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FEDERAL CONTRACTS PERSPECTIVE

Federal Acquisition Developments, Guidance, and Opinions


October 2017
Vol. XVIII, No. 10
[pdf version]

CONTENTS


Hurricanes Generate Increased Thresholds, Emergency Procurement Authorities, EEO Waivers
Federal Minimum Wage Increased to $10.35/Hour For 2018
SBA Proposes Nonmanufacturer Rule Waiver
SBA Adopts NAICS 2017 For Size Standards
DOD Issues Four Additional Class Deviations
NASA Proposes Revised Invoice Submission Process



Hurricanes Generate Increased Thresholds,
Emergency Procurement Authorities, EEO Waivers

A series of hurricanes hit the United States in late August and September – Harvey (Texas), Irma (Florida), and Maria (Puerto Rico), causing billions of dollars of damage and untold suffering. In response, the Trump administration has taken several actions to ameliorate the damage and suffering caused by the hurricanes, including implementing special emergency procurement authorities, making major disaster declarations, and exempting contractors involved in hurricane relief from preparing affirmative action programs.



Federal Minimum Wage Increased to $10.35/Hour For 2018

The Department of Labor has announced that the applicable minimum wage rate to be paid to workers performing work on or in connection with federal contracts covered by Executive Order 13658, beginning January 1, 2018, is increased from $10.20 to $10.35 per hour.

Executive Order 13658, Establishing a Minimum Wage for Contractors, was signed by President Obama on February 12, 2014 (see the March 2014 Federal Contracts Perspective article “President Issues Executive Order Mandating $10.10/Hour Minimum Wage”), which raised the hourly minimum wage paid by contractors to workers performing work on covered federal contracts to $10.10 per hour, beginning January 1, 2015. Further, the executive order stated that the Department of Labor (DOL) would adjust the minimum wage annually (beginning January 1, 2016) to reflect inflation during the year as reflected in the Consumer Price Index (CPI) for Urban Wage Earners and Clerical Workers.

In 2015, the DOL determined that the CPI increased by 0.345% in 2015, so the minimum wage would be $10.15 per hour beginning January 1, 2016 (see the October 2015 Federal Contracts Perspective article “Federal Minimum Wage Increased to $10.15/Hour for 2016”).

In 2016, the DOL determined that the CPI increased by 0.278% in 2016, so the minimum wage would be $10.20 per hour beginning January 1, 2017 (see the October 2016 Federal Contracts Perspective article “Federal Minimum Wage Increased to $10.20/Hour for 2017”).

Now, the DOL has determined that the CPI index increased by 1.691% in 2017, and this produces a minimum wage of $10.35 per hour, which will go into effect on January 1, 2018.

The required minimum cash wage that must be paid to tipped employees performing work on or in connection with covered contracts is increased from $6.80 to $7.25 per hour ($4.90 per hour was the original minimum cash wage for tipped employees established in the executive order).



SBA Proposes Nonmanufacturer Rule Waiver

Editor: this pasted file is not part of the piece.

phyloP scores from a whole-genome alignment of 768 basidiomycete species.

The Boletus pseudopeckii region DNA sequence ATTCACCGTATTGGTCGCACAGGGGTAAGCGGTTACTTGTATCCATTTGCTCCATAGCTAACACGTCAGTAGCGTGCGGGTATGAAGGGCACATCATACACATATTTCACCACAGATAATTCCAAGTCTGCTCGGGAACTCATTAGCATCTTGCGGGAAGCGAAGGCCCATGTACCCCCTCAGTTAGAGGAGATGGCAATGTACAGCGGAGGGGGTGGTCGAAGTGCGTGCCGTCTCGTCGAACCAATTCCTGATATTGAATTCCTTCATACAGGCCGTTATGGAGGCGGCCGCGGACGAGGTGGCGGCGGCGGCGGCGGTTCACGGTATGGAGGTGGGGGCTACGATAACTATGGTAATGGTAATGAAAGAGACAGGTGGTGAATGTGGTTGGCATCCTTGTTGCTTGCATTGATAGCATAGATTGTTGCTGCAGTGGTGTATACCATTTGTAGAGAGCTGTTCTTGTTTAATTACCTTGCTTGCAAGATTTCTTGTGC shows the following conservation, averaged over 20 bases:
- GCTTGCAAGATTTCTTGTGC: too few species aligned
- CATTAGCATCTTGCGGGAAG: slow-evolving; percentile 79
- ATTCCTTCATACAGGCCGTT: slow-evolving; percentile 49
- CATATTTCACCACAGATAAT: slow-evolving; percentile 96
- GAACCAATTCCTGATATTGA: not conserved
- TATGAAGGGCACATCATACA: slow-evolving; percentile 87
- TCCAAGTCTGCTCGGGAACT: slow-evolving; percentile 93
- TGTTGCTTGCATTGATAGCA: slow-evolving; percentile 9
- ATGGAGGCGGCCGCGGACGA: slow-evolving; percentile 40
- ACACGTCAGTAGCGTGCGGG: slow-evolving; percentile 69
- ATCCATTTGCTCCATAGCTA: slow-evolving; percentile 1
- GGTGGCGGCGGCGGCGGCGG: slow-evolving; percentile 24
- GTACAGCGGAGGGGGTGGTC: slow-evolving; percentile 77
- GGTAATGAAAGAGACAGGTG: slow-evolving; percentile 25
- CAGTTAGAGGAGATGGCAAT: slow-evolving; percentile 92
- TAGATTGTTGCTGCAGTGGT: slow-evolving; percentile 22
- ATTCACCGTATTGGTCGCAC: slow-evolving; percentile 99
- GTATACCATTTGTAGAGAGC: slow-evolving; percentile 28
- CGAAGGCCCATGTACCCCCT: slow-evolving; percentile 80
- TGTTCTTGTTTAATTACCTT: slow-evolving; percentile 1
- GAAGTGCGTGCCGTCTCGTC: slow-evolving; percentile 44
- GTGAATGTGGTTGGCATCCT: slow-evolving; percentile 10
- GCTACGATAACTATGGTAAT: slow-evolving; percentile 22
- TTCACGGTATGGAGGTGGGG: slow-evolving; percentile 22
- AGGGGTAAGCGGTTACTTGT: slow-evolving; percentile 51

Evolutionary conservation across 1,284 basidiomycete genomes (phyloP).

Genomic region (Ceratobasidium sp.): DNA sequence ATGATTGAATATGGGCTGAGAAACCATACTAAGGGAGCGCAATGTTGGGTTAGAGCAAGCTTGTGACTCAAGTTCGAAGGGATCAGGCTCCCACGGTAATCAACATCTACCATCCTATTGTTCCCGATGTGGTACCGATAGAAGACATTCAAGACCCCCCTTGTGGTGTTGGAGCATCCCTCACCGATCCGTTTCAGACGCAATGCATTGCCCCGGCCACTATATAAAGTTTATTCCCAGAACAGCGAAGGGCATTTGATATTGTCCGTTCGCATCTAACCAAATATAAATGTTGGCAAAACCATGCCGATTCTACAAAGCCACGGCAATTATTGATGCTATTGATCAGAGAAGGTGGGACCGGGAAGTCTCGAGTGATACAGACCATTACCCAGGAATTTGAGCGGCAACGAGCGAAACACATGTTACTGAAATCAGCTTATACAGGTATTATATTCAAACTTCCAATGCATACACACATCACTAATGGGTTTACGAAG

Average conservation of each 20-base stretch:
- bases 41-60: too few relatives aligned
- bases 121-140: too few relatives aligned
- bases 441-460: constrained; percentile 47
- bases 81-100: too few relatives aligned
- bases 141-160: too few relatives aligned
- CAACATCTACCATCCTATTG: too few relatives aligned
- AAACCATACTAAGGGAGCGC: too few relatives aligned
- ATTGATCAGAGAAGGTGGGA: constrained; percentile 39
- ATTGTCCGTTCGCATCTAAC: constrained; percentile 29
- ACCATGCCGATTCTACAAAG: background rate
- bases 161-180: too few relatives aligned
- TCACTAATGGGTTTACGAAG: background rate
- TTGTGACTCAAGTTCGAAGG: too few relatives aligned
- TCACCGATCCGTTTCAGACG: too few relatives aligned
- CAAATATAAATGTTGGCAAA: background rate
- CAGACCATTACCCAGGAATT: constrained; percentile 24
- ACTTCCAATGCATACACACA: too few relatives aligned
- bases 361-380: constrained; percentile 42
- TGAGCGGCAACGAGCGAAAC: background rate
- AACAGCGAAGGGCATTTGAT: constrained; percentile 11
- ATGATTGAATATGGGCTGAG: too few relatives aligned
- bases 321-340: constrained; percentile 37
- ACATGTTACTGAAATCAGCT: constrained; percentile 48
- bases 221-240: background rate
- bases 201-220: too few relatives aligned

The Small Business Administration (SBA) is proposing to issue a nonmanufacturer rule waiver for positive airway pressure devices and supplies manufacturing under Product Service Code (PSC) 6515, Medical and Surgical Instruments, Equipment, and Supplies, North American Industry Classification System (NAICS) codes 333912, Surgical and Medical Instrument Manufacturing, and NAICS code 339113, Surgical Appliance and Supplies Manufacturing.

SBA is inviting the public to comment on this proposed waiver or to provide information on potential small business sources on any small business manufacturers of this class of products that are available to participate in the federal market by October 18, 2017, to the Federal Rulemaking Portal at https://www.regulations.gov under Docket ID SBA-2017-0006.

EDITOR’S NOTE: Public Law 100-656, enacted November 15, 1988, requires those with federal contracts that are set-aside for small businesses or awarded through the 8(a) program to provide the product of a small business manufacturer or processor if the recipient is not the actual manufacturer or processor (see paragraph (f) of FAR 19.102, Size Standards). This is called the “nonmanufacturer rule.” However, SBA may waive this requirement if there are no small business manufacturers or processors.

The SBA regulation on the nonmanufacturer rule is in Title 13 of the Code of Federal Regulations (CFR), Business and Credit Administration; part 121, Small Business Size Standards; under paragraph (b) of 121.406, How does a small business concern qualify to provide manufactured products or other supply items under a small business set-aside, service-disabled veteran-owned small business set-aside, WOSB [women-owned small business] or EDWOSB [economically disadvantaged women-owned small business] set-aside, or 8(a) contract? The SBA regulation on the waiver of the nonmanufacturer rule is 13 CFR 121.1202, When Will a Waiver of the Nonmanufacturer Rule Be Granted for a Class of Products? A complete list of products for which the nonmanufacturer rule has been waived is available at https://www.sba.gov/contracting/contracting-officials/non-manufacturer-rule/class-waivers.